Cable Detachable: Yes, plugs into both ear-cups via 3.5mm jacks.
Material: Aluminum, Memory foam.
Color: Black and Silver.
Simply put, this open-back wonder feels like a $1000 headphone when you put it in your hands. With not a hint of plastic, this baby puts your mind at ease with regard to durability. I’m not sure I’ve ever handled a headphone quite like this one. My only gripe with it is that while it’s extremely solid, it doesn’t move, rotate, or fold at all. I suppose this is to be expected given that Focal intended for this to be strictly an in-studio headphone only. The 1/4″ termination made that pretty clear as well. Closed back vs. open back headphones.
Comfort is exemplary, and despite the fact that they’re fairly heavy, they feel amazingly comfortable on your head with a manageable clamp force. I didn’t feel the need to take them off or even adjust them, but your mileage may vary. For instance, Lachlan would disagree with me a little bit.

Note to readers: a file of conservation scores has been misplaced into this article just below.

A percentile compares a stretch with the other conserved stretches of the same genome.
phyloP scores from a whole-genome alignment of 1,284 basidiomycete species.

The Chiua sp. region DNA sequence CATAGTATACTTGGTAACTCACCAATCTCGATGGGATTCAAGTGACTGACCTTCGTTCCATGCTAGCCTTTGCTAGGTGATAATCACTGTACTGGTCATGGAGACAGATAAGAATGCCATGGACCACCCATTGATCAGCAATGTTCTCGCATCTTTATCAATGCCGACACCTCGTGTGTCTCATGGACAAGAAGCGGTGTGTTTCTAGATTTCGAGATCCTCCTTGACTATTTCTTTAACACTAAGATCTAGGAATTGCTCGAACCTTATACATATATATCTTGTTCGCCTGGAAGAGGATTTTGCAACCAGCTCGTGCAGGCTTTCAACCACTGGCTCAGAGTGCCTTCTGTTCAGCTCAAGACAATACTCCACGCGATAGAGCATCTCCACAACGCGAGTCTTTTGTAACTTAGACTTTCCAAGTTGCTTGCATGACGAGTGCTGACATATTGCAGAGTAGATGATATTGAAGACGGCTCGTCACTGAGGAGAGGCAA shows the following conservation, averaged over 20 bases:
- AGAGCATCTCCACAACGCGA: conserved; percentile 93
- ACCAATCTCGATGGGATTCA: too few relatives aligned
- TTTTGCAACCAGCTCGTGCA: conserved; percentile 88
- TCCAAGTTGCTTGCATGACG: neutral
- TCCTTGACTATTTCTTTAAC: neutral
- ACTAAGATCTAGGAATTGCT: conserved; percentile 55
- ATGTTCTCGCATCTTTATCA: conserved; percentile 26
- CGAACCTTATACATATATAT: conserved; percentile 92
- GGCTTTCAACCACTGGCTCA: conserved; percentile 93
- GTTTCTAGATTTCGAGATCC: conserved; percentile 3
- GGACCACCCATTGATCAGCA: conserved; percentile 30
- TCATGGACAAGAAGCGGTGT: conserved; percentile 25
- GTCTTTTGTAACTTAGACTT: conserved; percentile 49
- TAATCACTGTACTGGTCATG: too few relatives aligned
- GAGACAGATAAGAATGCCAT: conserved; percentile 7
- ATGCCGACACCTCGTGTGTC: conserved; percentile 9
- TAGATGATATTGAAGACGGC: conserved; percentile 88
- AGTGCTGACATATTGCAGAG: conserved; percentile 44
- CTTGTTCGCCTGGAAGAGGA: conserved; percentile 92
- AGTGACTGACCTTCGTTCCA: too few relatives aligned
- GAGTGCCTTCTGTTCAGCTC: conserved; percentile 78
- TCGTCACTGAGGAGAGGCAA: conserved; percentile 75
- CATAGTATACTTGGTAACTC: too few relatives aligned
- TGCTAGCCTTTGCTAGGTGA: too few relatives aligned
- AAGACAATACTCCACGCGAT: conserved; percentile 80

My barometer is about 2 hours. If I don’t feel the need to take them off after that, I will render them comfortable. Why? Because I rarely wear headphones for longer than that unless I’m mixing down a track.
If I do feel the need to take them off before 2 hours, comfort varies. If I have to make a slight adjustment, it’s not the end of the world. But, if I have to take them off after less than two hours, that means that comfort is average and likely below average depending on the headphone. If the sound is great, I will grin and bear it. 😛
Back on track. The Elear is super comfortable, so no worries there.